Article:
High-Dose Biotin Fails in Phase 3 for Progressive Multiple Sclerosis


Further results of the SPI2 trial will be presented at the upcoming American Academy of Neurology 2020 Annual Meeting in Toronto.

Frederic Sedel, MD, PhD

Frédéric Sedel, MD, PhD

MedDay Pharmaceuticals has announced that their second phase 3 trial designed to assess the safety and efficacy of high-dose biotin (MD1003) in progressive multiple sclerosis (MS) failed to meet both its primary and secondary end points.1

“We will review the findings in detail to understand these outcomes to help inform future clinical research in progressive MS and other neurological diseases,” Frédéric Sedel, MD, PhD, chief scientific officer and co-founder of MedDay Pharmaceuticals, said in a statement.1 “I remain confident of the importance of the neurometabolic approach to neurodegenerative diseases with high unmet medical need.”

At the 2017 joint meetings of the European and Americas Committees for Treatment and Research in Multiple Sclerosis in Paris, France, positive data from a phase 2/3 study of MD1003, a neurometobolic modulator, showed improvements on the Expanded Disability Scale Scale (EDSS) and Timed 25-Foot Walk (TF25) test compared with placebo.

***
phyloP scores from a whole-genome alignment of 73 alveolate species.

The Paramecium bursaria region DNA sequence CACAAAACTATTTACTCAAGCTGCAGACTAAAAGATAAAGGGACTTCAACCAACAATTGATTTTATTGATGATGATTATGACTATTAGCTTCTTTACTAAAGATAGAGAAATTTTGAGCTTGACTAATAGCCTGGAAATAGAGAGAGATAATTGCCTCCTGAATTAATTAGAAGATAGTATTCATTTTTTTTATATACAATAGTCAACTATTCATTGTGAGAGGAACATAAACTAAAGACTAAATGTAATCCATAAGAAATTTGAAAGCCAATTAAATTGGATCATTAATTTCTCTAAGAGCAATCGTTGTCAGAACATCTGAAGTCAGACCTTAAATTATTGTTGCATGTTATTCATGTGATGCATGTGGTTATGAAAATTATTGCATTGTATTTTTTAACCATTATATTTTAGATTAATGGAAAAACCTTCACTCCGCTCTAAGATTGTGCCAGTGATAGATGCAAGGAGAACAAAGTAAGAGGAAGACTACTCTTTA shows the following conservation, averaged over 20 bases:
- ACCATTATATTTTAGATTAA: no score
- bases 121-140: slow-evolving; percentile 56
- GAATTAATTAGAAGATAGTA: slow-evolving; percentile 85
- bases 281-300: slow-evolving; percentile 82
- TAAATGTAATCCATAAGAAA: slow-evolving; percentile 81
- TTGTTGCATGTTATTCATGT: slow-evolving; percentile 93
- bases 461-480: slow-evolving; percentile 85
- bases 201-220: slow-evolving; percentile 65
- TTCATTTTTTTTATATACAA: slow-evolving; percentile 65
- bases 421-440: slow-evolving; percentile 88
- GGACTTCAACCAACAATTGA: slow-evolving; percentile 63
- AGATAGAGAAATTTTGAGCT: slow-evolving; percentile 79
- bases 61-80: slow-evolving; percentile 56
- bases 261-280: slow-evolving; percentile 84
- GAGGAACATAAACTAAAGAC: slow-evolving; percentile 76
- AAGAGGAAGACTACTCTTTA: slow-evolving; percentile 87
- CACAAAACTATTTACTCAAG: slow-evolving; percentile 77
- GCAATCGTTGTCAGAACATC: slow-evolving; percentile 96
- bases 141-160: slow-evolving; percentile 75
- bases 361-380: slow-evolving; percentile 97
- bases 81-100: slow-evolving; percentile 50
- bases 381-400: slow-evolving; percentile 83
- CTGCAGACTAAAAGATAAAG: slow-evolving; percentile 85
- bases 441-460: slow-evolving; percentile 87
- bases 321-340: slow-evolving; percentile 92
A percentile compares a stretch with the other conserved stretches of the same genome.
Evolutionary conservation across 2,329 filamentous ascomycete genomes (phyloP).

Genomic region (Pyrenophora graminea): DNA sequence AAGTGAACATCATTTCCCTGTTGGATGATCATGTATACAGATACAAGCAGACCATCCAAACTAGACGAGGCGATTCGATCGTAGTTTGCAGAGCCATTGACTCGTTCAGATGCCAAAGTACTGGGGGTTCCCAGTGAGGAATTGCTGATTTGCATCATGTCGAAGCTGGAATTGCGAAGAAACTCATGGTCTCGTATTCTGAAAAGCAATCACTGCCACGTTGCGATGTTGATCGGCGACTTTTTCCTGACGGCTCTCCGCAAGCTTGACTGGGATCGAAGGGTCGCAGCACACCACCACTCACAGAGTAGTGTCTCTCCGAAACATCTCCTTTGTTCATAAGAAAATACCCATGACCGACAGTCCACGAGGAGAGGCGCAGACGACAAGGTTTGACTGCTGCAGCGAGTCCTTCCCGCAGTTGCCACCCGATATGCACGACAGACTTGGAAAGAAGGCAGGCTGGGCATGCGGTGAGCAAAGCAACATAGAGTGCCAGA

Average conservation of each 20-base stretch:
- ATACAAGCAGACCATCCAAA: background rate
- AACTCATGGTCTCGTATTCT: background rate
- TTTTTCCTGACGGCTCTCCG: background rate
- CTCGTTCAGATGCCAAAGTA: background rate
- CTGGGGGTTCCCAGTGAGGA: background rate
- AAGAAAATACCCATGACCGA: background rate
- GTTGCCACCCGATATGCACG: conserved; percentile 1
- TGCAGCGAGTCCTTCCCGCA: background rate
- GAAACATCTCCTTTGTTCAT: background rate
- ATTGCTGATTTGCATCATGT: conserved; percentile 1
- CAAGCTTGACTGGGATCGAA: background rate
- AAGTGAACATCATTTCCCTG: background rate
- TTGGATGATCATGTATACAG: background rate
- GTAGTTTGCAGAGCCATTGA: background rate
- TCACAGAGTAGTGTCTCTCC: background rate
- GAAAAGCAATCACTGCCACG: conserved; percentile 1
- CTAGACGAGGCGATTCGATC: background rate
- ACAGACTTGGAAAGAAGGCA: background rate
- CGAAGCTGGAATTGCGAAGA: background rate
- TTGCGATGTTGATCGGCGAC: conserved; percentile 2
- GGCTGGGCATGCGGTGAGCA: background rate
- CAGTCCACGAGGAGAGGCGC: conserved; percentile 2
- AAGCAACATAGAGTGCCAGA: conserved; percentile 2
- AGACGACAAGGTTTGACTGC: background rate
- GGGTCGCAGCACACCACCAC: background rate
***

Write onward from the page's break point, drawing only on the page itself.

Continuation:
In December 2019, the company reported positive results from the phase 3 MS-PSI study (NCT02220933), which demonstrated the drug’s ability to meet the primary end point as well as demonstrate a potential to reverse disease progression in progressive MS over a 12-month period.2

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The double-blind, placebo-controlled SPI2 study (NCT02936037) included 642 patients with progressive MS who were randomly assigned to 3 daily doses of either 100mg of MD1003 or placebo.1

Reversal of functional disability, measured by the proportion of patients with an improvement in either the EDSS or in TF25 over 12 months, with further confirmation at 15 months, was used as the primary end point of the study. Relative reduction in the risk of disability progression, global impression of response to treatment evaluated independently by both the patient and the evaluating physician, and mean change in TF25 were all recorded as secondary end points. Notably, the investigational treatment did not show any treatment-emergent safety signals.1

“We are clearly disappointed that SPI2 did not meet its primary and secondary end points. Going forward, we will continue to evaluate the trial data and confer with regulators,” Catherine Moukheibir, chief executive officer of MedDay Pharmaceuticals, said in a statement.1

The company plans to announce more details from the SPI2 study at the upcoming American Academy of Neurology (AAN) 2020 Annual Meeting in Toronto, Ontario, Canada.


1. MedDay reports top-line data from phase 3 trial “SPI2” for treatment of progressive forms of multiple sclerosis [news release]. Paris, France: MedDay Pharmaceuticals. businesswire.com/news/home/20200310005779/en/MedDay-Reports-Top-Line-Data-Phase-III-Trial. March 10, 2020. Accessed March 10, 2020.

2. MedDay reports last patient study visit in second phase 3 clinical trial with MD1003, an important milestone towards completion of the SPI2 study in progressive multiple sclerosis [news release]. Paris, France: MedDay Pharmaceuticals. medday-pharma.com/2019/12/12/2031/. December 12, 2019. Accessed March 10, 2020.

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